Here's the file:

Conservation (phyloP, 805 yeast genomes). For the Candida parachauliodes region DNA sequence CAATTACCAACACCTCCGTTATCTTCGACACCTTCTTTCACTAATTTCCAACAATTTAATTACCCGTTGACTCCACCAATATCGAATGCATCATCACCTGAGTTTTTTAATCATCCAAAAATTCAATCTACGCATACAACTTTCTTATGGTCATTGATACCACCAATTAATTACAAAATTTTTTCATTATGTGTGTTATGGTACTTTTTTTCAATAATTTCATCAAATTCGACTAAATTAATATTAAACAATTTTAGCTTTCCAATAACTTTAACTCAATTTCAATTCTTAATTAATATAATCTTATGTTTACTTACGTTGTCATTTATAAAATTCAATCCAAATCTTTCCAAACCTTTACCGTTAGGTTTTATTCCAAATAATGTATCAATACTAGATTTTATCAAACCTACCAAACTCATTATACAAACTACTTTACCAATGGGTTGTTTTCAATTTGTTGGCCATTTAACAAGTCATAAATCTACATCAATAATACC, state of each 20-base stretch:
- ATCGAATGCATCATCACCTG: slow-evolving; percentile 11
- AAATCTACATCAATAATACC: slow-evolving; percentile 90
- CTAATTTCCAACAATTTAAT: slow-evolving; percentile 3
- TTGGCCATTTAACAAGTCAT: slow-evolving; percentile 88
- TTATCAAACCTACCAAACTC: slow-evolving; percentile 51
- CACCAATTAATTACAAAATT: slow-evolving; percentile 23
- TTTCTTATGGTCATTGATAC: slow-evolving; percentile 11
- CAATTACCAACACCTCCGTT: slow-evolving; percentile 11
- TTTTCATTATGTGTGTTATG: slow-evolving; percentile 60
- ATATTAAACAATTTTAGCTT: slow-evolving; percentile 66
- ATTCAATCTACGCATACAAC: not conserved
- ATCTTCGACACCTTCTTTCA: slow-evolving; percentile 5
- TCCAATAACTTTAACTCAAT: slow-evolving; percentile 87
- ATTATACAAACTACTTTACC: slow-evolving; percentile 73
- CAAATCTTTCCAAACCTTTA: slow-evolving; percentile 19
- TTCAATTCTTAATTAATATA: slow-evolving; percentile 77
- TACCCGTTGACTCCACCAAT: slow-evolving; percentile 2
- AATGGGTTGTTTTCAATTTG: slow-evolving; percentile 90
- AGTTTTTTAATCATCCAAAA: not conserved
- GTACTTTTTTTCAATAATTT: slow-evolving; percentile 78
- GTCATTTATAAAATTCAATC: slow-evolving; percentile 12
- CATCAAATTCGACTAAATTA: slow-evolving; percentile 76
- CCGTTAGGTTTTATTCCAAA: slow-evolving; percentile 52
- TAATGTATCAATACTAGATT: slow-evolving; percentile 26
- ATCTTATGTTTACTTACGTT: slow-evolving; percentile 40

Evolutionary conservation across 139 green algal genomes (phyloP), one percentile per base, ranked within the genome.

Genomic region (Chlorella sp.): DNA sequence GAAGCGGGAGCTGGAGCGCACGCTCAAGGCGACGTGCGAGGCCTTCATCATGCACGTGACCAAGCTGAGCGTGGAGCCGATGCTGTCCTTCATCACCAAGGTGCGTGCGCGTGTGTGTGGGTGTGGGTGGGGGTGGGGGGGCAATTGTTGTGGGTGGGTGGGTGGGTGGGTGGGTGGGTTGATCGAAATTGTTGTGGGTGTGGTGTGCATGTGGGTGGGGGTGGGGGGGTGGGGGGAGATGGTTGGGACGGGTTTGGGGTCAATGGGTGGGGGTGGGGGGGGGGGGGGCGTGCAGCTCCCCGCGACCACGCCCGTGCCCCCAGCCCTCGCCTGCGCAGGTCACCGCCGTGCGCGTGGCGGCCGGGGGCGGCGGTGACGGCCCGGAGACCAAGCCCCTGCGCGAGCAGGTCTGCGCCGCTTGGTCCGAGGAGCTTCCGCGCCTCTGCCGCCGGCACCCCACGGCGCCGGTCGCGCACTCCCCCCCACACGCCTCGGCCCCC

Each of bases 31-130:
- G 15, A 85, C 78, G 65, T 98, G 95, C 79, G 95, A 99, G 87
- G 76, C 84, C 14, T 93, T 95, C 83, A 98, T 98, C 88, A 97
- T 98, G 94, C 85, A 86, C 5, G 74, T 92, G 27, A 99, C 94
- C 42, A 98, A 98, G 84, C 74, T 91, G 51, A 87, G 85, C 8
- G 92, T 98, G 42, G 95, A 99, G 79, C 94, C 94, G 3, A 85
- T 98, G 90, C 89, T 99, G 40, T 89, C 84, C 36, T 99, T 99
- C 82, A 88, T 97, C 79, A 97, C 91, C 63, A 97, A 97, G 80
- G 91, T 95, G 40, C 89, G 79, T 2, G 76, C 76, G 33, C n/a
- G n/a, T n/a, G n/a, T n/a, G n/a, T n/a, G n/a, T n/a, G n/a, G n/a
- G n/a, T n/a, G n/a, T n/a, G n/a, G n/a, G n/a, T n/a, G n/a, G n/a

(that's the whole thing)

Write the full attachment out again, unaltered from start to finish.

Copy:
Conservation (phyloP, 805 yeast genomes). For the Candida parachauliodes region DNA sequence CAATTACCAACACCTCCGTTATCTTCGACACCTTCTTTCACTAATTTCCAACAATTTAATTACCCGTTGACTCCACCAATATCGAATGCATCATCACCTGAGTTTTTTAATCATCCAAAAATTCAATCTACGCATACAACTTTCTTATGGTCATTGATACCACCAATTAATTACAAAATTTTTTCATTATGTGTGTTATGGTACTTTTTTTCAATAATTTCATCAAATTCGACTAAATTAATATTAAACAATTTTAGCTTTCCAATAACTTTAACTCAATTTCAATTCTTAATTAATATAATCTTATGTTTACTTACGTTGTCATTTATAAAATTCAATCCAAATCTTTCCAAACCTTTACCGTTAGGTTTTATTCCAAATAATGTATCAATACTAGATTTTATCAAACCTACCAAACTCATTATACAAACTACTTTACCAATGGGTTGTTTTCAATTTGTTGGCCATTTAACAAGTCATAAATCTACATCAATAATACC, state of each 20-base stretch:
- ATCGAATGCATCATCACCTG: slow-evolving; percentile 11
- AAATCTACATCAATAATACC: slow-evolving; percentile 90
- CTAATTTCCAACAATTTAAT: slow-evolving; percentile 3
- TTGGCCATTTAACAAGTCAT: slow-evolving; percentile 88
- TTATCAAACCTACCAAACTC: slow-evolving; percentile 51
- CACCAATTAATTACAAAATT: slow-evolving; percentile 23
- TTTCTTATGGTCATTGATAC: slow-evolving; percentile 11
- CAATTACCAACACCTCCGTT: slow-evolving; percentile 11
- TTTTCATTATGTGTGTTATG: slow-evolving; percentile 60
- ATATTAAACAATTTTAGCTT: slow-evolving; percentile 66
- ATTCAATCTACGCATACAAC: not conserved
- ATCTTCGACACCTTCTTTCA: slow-evolving; percentile 5
- TCCAATAACTTTAACTCAAT: slow-evolving; percentile 87
- ATTATACAAACTACTTTACC: slow-evolving; percentile 73
- CAAATCTTTCCAAACCTTTA: slow-evolving; percentile 19
- TTCAATTCTTAATTAATATA: slow-evolving; percentile 77
- TACCCGTTGACTCCACCAAT: slow-evolving; percentile 2
- AATGGGTTGTTTTCAATTTG: slow-evolving; percentile 90
- AGTTTTTTAATCATCCAAAA: not conserved
- GTACTTTTTTTCAATAATTT: slow-evolving; percentile 78
- GTCATTTATAAAATTCAATC: slow-evolving; percentile 12
- CATCAAATTCGACTAAATTA: slow-evolving; percentile 76
- CCGTTAGGTTTTATTCCAAA: slow-evolving; percentile 52
- TAATGTATCAATACTAGATT: slow-evolving; percentile 26
- ATCTTATGTTTACTTACGTT: slow-evolving; percentile 40

Evolutionary conservation across 139 green algal genomes (phyloP), one percentile per base, ranked within the genome.

Genomic region (Chlorella sp.): DNA sequence GAAGCGGGAGCTGGAGCGCACGCTCAAGGCGACGTGCGAGGCCTTCATCATGCACGTGACCAAGCTGAGCGTGGAGCCGATGCTGTCCTTCATCACCAAGGTGCGTGCGCGTGTGTGTGGGTGTGGGTGGGGGTGGGGGGGCAATTGTTGTGGGTGGGTGGGTGGGTGGGTGGGTGGGTTGATCGAAATTGTTGTGGGTGTGGTGTGCATGTGGGTGGGGGTGGGGGGGTGGGGGGAGATGGTTGGGACGGGTTTGGGGTCAATGGGTGGGGGTGGGGGGGGGGGGGGCGTGCAGCTCCCCGCGACCACGCCCGTGCCCCCAGCCCTCGCCTGCGCAGGTCACCGCCGTGCGCGTGGCGGCCGGGGGCGGCGGTGACGGCCCGGAGACCAAGCCCCTGCGCGAGCAGGTCTGCGCCGCTTGGTCCGAGGAGCTTCCGCGCCTCTGCCGCCGGCACCCCACGGCGCCGGTCGCGCACTCCCCCCCACACGCCTCGGCCCCC

Each of bases 31-130:
- G 15, A 85, C 78, G 65, T 98, G 95, C 79, G 95, A 99, G 87
- G 76, C 84, C 14, T 93, T 95, C 83, A 98, T 98, C 88, A 97
- T 98, G 94, C 85, A 86, C 5, G 74, T 92, G 27, A 99, C 94
- C 42, A 98, A 98, G 84, C 74, T 91, G 51, A 87, G 85, C 8
- G 92, T 98, G 42, G 95, A 99, G 79, C 94, C 94, G 3, A 85
- T 98, G 90, C 89, T 99, G 40, T 89, C 84, C 36, T 99, T 99
- C 82, A 88, T 97, C 79, A 97, C 91, C 63, A 97, A 97, G 80
- G 91, T 95, G 40, C 89, G 79, T 2, G 76, C 76, G 33, C n/a
- G n/a, T n/a, G n/a, T n/a, G n/a, T n/a, G n/a, T n/a, G n/a, G n/a
- G n/a, T n/a, G n/a, T n/a, G n/a, G n/a, G n/a, T n/a, G n/a, G n/a